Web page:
Clematis cirrhosa 'Lansdowne Gem'

Winter Clematis: Lansdowne Gem

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The weather has made the garden feel distinctly unappealing for most of this week. It has been grey and damp and dark far too early in the day for me to spend much time outside. But I did make a point of going out to look at the flowers of Clematis cirrhosa ‘Lansdowne Gem’.

Unlike the other clematis in the garden, this one flowers during winter. The flowers are a deep wine-red, but in order to see the colour you need to be standing underneath the bell-like flowers. (The outside of the flower is a drab greyish-white.) I’ve chosen to grow this clematis up through the winter-flowering Viburnum bodnantense ‘Dawn’ which has pink flowers at the same time.

The flowers are not all a solid red. Some are quite speckled, especially around the edges of the petals. I was intrigued to notice that one flower was especially spotty (below), making it look very like the flowers of the related variety ‘Freckles’. And seeing how pretty it is, I’m now tempted to look for somewhere that I could grow ‘Freckles’ too.

Having flowers in the garden in winter is something of a treat. It’s also great for any bees that are around at this time. That makes me very interested in growing other winter-flowering clematis.

These clematis come from Mediterranean areas and go dormant in summer. That means they are more likely to survive drought in my hot Suffolk garden than the summer-flowering types. (I’ve lost a few of those through planting them in unsuitably dry places!) These clematis are not so hardy, though, so I’m hoping we won’t get a ‘Beast from the East’ this year.

Clematis cirrhosa 'Lansdowne Gem'

LEFT: The clematis flowers trail through this shrub’s branches like rows of bells.

RIGHT: One of the flowers of ‘Landsdowne Gem’ was spotty rather than the usual almost solid red.

20 thoughts on “Winter Clematis: Lansdowne Gem

  1. ‘Winter-flowering clematis’ seems like an oxymoron to me, but the flowers are gorgeous. Having yet another source of nourishment for the pollinators is all to the good. Your mention of having to look up into the blooms from below reminded me of two of our native clematis: Clematis pitcheri, a lovely blue, and C. texensis, a kind of orangey-red. These flowers look larger and far more open than the ones I’m familiar with; about what size are the blooms?

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    1. I looked up both the clematis you mentioned. They’re pretty and look like they could have been used in the breeding of some modern cultivars. Lansdowne Gem has smaller flowers than the summer clematis – I’d say around 5cm/2in across if the flower was to open wide. I’m hoping to have a few more flowers available for bees that stay active or come out of hibernation early, so this plant could be really useful. 🙂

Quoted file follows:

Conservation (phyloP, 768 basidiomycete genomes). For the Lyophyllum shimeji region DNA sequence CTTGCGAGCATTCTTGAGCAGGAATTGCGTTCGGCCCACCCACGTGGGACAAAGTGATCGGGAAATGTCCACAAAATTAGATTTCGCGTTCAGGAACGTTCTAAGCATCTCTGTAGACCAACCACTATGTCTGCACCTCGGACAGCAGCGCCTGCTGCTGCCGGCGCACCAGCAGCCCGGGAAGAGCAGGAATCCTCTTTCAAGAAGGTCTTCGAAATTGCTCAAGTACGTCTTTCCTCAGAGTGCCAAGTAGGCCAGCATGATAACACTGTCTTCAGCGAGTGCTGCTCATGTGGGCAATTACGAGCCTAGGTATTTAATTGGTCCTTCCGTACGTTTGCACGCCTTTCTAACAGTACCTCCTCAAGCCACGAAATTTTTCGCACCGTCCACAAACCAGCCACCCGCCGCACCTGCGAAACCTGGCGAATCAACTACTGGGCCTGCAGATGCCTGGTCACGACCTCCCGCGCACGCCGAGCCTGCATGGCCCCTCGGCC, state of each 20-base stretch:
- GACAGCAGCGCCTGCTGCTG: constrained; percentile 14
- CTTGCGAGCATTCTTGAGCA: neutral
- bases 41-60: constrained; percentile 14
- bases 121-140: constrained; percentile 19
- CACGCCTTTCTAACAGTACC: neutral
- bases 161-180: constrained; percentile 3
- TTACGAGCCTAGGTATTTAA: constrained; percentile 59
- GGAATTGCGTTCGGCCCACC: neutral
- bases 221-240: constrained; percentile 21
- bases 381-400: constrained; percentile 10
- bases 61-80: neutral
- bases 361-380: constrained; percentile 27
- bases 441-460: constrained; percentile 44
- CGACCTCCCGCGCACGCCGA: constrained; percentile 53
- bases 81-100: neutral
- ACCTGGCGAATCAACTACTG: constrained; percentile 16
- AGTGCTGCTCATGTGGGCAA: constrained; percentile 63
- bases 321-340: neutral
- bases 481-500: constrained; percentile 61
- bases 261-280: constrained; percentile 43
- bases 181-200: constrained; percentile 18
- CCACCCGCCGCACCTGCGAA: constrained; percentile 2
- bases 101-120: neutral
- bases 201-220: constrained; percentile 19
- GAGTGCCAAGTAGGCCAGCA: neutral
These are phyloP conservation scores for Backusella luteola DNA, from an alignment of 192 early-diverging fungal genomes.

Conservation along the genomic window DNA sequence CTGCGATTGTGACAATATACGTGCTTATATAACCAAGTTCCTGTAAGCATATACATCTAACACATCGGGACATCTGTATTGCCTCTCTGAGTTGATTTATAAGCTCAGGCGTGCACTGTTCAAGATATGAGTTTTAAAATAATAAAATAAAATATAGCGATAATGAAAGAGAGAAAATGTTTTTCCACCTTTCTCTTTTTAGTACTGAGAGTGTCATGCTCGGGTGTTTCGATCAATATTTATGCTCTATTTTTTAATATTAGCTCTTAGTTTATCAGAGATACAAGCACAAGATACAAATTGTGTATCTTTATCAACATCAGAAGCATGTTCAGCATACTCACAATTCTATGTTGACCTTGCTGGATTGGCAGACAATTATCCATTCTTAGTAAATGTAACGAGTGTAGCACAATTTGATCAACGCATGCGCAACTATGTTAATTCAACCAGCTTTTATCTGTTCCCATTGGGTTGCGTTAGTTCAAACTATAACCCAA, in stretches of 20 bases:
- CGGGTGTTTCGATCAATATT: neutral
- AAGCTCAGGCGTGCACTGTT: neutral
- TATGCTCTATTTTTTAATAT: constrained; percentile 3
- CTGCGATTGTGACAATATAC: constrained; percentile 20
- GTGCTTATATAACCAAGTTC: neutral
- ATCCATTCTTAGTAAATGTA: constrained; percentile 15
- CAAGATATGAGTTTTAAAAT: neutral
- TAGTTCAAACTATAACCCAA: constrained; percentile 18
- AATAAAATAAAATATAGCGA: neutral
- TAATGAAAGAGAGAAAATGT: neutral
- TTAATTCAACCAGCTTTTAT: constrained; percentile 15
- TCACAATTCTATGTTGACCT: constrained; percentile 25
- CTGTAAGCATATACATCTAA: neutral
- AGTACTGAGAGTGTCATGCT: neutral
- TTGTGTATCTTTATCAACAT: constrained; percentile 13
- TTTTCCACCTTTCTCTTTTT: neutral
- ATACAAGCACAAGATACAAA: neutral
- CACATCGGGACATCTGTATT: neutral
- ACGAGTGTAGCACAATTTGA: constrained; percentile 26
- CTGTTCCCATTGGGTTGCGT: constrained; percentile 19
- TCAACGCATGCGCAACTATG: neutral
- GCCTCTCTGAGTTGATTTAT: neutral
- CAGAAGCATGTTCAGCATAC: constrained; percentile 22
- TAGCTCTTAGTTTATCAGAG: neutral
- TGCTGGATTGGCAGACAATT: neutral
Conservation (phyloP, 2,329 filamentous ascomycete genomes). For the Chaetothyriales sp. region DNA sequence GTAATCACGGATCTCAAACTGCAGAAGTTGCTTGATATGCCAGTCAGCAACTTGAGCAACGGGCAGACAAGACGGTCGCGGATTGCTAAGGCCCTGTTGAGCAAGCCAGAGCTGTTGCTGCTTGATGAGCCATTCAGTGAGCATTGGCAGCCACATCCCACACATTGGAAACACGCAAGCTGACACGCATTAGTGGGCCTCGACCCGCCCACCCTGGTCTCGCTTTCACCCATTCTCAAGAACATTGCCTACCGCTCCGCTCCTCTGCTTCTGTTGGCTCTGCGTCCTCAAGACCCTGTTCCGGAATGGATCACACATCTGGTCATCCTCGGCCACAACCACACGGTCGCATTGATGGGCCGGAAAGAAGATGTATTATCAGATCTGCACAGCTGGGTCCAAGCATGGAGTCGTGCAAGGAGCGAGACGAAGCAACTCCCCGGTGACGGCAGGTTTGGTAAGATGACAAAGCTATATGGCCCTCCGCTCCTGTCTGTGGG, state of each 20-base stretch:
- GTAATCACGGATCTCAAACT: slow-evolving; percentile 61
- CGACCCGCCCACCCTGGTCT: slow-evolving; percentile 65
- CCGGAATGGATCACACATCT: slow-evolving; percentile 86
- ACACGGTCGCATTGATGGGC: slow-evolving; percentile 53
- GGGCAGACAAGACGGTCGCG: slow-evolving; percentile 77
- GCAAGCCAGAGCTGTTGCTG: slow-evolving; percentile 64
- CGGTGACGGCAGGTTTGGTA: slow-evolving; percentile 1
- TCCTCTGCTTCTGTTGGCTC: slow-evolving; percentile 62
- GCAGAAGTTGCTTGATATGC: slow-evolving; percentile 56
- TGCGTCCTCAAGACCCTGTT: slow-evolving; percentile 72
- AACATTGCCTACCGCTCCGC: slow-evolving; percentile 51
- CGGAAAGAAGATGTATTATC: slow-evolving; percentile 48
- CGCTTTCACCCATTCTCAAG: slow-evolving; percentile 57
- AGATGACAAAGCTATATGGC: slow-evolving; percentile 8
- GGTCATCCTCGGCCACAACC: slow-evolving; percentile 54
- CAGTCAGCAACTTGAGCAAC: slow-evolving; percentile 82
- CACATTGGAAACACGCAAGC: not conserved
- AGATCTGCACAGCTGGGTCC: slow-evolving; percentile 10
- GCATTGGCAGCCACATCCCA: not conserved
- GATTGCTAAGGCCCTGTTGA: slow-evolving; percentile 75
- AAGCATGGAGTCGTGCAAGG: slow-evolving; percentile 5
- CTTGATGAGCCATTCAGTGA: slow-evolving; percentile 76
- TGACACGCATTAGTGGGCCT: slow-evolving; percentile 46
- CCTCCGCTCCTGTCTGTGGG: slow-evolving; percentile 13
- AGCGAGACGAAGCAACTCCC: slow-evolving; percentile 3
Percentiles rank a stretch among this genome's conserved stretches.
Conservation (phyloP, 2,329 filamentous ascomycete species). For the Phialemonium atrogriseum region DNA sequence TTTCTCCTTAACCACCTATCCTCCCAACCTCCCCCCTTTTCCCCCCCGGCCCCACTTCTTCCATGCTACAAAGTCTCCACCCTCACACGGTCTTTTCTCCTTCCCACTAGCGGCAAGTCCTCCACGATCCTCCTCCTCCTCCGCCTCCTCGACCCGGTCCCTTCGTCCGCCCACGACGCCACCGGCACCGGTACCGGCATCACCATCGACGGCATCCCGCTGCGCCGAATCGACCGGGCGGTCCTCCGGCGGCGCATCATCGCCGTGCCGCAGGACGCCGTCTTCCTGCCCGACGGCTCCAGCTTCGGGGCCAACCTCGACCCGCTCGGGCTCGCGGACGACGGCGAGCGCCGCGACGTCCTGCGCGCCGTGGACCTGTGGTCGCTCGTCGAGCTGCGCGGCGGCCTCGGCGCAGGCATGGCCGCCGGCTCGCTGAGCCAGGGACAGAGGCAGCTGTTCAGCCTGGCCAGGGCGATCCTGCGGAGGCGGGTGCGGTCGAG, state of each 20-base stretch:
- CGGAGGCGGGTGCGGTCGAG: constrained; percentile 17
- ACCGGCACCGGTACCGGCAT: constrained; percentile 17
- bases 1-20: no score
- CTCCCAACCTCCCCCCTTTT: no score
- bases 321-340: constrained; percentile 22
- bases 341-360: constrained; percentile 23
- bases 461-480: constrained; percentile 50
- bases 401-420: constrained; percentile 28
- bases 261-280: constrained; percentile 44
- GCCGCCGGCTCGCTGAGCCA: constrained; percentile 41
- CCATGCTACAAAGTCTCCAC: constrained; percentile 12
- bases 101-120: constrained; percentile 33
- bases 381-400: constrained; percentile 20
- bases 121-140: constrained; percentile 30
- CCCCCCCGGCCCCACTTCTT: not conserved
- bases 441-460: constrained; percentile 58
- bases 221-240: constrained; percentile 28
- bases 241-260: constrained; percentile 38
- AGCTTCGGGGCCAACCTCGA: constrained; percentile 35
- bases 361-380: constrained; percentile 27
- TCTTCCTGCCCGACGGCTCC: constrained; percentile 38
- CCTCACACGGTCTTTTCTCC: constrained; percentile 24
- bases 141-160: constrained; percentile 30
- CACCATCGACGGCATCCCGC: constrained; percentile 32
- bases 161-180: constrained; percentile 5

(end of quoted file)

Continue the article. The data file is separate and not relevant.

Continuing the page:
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    1. Yes, as far as I remember they do. This is the first year that the plant has been big enough to have many flowers, so there wouldn’t have been many seed heads last year. Fairly sure I remember seeing some though. The fluffiness develops as the seed heads mature.


    1. They are, Liz! But I will have to keep an eye on the clematis, in case it gets too big for the shrub to support…might have to create some extra support alongside. (The clematis can be pruned a bit if necessary.)

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    1. I’ve just read that it can get big enough to cause problems to whatever its grown up – though I doubt that it would grow well enough to get to that size here. Even so, now I’ll just keep an eye on it. (I’m not keen to prune it unless it’s necessary – the flowers are produced on mature stems.)


  2. I love the combination of this clematis and Viburnum bodnantense Ann, a very clever solution to revealing the hidden beauty of the inside of the flowers. I may have a go myself, but our bodnantense is in a north facing garden so it could be a gamble. It’s well planted though [crowded] so I like to think I’ve created a micro climate, possibly wishful thinking.

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    1. Thanks Stephanie! I suspect that the clematis would need more sun than a north-facing one could provide. If you had somewhere with a bit of sun and a structure that it could climb it might be happy. (I’m not sure that my Viburnum will be able to support the clematis if it gets big…will have to wait and see!)


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